Poor reporting was evident in all aspects of model development, from descriptions of the patient data to statistical modelling methods, including details of the multiple steps where bias or errors can be introduced (Table 4). In only 60% (28) of the studies did authors include clear reporting of outcome events used in the model (Table 2). Lack of transparency in the definition of outcomes has been shown to lead to lack of transparency and transportability in studies .
Coding of variables used in model development and methods used to select variables in the multivariable models are also critical to the reliability of modelling methods. Continuous variables should be retained in the model as continuous measures, as otherwise information is lost and results can be biased by choice of cutpoints used in variable categorisation. Fractional polynomial functions  and splines are recommended methods for modelling continuous variables that have nonlinear relationships with the outcome variable. In only one article  were all candidate continuous variables kept as continuous in developing the model (Table 3). Categorisation was applied at least to some continuous variables in 70% of models. In about a third of the models it was unclear about how continuous variables were coded. Poor reporting of coding of variables in both Cox and logistic models has also been reported in other studies [65, 78, 79].
There was evidence that poor methods are widely used for the selection of variables for models, as a method that is not recommended was used in 48% of studies. This method was pre-screening of variables for model inclusion based on univariable analysis . Univariable screening can lead to rejection of variables that could have been influential prognostic factors , especially with small sample sizes and in the presence of collinearity between variables. Poor reporting of variable selection has been described similarly in other studies [65, 80].
Although in this study we limited attention to prognostic models in cancer, the problems identified are not specific to cancer. These models had a time to event outcome, and Cox regression modelling was used in almost all studies. However, many issues identified here are similar to those found in logistic regression.
This research, together with the companion article Mallett et al , highlights poor methods and reporting in the development of prognostic models in published articles. There is a need for researchers to use more appropriate methods and to report their studies more effectively. In addition, peer reviewers and journal editors need to be more demanding in their assessment of articles for publication.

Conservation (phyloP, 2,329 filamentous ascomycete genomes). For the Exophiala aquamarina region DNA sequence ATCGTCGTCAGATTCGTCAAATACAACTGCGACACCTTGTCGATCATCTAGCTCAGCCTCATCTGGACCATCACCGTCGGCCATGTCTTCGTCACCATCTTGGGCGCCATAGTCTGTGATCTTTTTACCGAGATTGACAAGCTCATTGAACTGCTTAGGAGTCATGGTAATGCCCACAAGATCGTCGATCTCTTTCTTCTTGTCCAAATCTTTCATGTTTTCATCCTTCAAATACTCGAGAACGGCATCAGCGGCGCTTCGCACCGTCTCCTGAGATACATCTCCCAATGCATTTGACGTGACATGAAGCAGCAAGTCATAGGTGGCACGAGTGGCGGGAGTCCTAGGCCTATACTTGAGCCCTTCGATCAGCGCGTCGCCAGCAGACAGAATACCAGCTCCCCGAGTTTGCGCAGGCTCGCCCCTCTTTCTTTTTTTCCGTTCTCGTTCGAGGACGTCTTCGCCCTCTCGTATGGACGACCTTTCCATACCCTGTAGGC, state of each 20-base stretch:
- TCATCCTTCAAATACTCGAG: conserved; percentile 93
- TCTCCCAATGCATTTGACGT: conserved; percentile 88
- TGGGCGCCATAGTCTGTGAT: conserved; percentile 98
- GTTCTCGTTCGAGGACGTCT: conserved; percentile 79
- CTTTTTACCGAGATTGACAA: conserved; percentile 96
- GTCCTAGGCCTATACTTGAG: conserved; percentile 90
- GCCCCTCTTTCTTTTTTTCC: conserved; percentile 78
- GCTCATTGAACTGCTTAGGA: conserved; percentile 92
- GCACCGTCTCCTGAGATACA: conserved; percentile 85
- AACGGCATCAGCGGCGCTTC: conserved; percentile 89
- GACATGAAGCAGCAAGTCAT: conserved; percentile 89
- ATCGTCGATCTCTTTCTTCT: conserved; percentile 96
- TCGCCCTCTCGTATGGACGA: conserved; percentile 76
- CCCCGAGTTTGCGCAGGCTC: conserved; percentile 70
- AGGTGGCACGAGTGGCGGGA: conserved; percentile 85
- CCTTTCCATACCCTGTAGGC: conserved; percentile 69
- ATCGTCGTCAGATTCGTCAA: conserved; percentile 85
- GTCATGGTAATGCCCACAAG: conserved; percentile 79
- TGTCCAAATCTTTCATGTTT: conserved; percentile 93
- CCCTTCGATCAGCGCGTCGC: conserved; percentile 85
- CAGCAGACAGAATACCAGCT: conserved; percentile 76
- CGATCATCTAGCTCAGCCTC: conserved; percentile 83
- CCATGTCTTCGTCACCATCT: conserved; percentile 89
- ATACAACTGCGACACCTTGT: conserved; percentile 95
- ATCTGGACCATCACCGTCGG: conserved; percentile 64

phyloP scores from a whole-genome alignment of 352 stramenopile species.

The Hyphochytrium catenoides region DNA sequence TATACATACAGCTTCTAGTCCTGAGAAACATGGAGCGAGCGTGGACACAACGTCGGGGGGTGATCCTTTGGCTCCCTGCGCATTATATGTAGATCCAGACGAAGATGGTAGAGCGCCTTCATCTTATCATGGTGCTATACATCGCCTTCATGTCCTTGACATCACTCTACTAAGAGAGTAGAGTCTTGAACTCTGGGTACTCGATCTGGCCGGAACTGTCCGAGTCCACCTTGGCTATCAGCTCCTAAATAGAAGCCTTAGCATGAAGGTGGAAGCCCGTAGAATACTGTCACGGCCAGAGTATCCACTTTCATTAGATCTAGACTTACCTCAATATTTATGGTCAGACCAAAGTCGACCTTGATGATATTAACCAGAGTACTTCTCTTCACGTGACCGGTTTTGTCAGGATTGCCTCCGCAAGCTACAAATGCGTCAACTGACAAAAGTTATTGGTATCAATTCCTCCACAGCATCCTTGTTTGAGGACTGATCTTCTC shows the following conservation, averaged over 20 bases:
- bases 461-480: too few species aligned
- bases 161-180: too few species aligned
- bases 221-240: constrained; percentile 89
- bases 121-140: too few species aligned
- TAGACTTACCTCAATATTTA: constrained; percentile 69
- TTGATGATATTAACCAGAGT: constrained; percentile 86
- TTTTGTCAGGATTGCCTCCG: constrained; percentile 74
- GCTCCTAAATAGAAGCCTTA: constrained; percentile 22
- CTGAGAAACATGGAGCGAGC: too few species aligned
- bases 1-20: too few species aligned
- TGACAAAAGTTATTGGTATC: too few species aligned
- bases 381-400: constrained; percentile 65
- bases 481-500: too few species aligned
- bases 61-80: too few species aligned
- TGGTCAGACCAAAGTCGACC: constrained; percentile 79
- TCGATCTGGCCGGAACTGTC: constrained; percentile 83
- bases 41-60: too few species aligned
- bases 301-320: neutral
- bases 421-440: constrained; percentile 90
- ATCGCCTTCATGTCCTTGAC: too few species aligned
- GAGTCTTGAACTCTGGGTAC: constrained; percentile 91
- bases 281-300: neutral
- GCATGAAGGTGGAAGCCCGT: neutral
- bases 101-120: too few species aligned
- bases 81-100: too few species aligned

In conclusion we found that published prognostic models are often characterised by both use of poor methods for development of multivariable models and poor reporting. In addition, models are limited by the lack of studies based on prospective data of sufficient sample size to avoid overfitting.
Prognostic models are developed to provide objective probability estimates to complement clinical intuition of the physician and guidelines . Many published prognostic models have been developed using poor methodological choices that may adversely affect model reliability.
All authors are medical statisticians.
disease free survival
events per variable
medical subject heading from the U.S. National Library of Medicine's controlled vocabulary
National Library of Medicine
randomised controlled trial.
Steyerberg EW: Clinical prediction models. 2008, New York: Springer
Moons KG, Royston P, Vergouwe Y, Grobbee DE, Altman DG: Prognosis and prognostic research: what, why, and how?. BMJ. 2009, 338: b375-10.1136/bmj.b375.
Harrell FE: Regression Modeling Strategies:with applications to linear models, logistic regression and survival analysis. 2001, New York: Springer-Verlag
Royston P, Moons KG, Altman DG, Vergouwe Y: Prognosis and prognostic research: developing a prognostic model. BMJ. 2009, 338: b604-10.1136/bmj.b604.
Royston P, Sauerbrei W: Multivariable Model-Building: A Pragmatic Approach To Regression Analysis Based On Fractional Polynomials For Modelling Continuous Variables. 2008, John Wiley & Sons Ltd, Chicester UK, 1
Altman DG, Royston P: What do we mean by validating a prognostic model?. Stat Med. 2000, 19: 453-473. 10.1002/(SICI)1097-0258(20000229)19:4<453::AID-SIM350>3.0.CO;2-5.
Altman DG: Prognostic models: a methodological framework and review of models for breast cancer. Cancer Invest. 2009, 27: 235-243. 10.1080/07357900802572110.
Mallett S, Royston P, Waters R, Dutton S, Altman D: Reporting performance of prognostic models in cancer: a review. BMC Medicine. 2010, 8: 21-10.1186/1741-7015-8-21.
Ingui BJ, Rogers MA: Searching for clinical prediction rules in MEDLINE. J Am Med Inform Assoc. 2001, 8: 391-397.
Williams C, Brunskill S, Altman D, Briggs A, Campbell H, Clarke M, Glanville J, Gray A, Harris A, Johnston K, Lodge M: Cost-effectiveness of using prognostic information to select women with breast cancer for adjuvant systemic therapy. Health Technol Assess. 2006, 10: iii-xi. 1
Wilczynski NL, Haynes RB: Developing optimal search strategies for detecting clinically sound prognostic studies in MEDLINE: an analytic survey. BMC Med. 2004, 2: 23-10.1186/1741-7015-2-23.
Burton A, Altman DG: Missing covariate data within cancer prognostic studies: a review of current reporting and proposed guidelines. Br J Cancer. 2004, 91: 4-8. 10.1038/sj.bjc.6601907.
Kim HL, Seligson D, Liu X, Janzen N, Bui MH, Yu H, Shi T, Belldegrun AS, Horvath S, Figlin RA: Using tumor markers to predict the survival of patients with metastatic renal cell carcinoma. J Urol. 2005, 173: 1496-1501. 10.1097/01.ju.0000154351.37249.f0.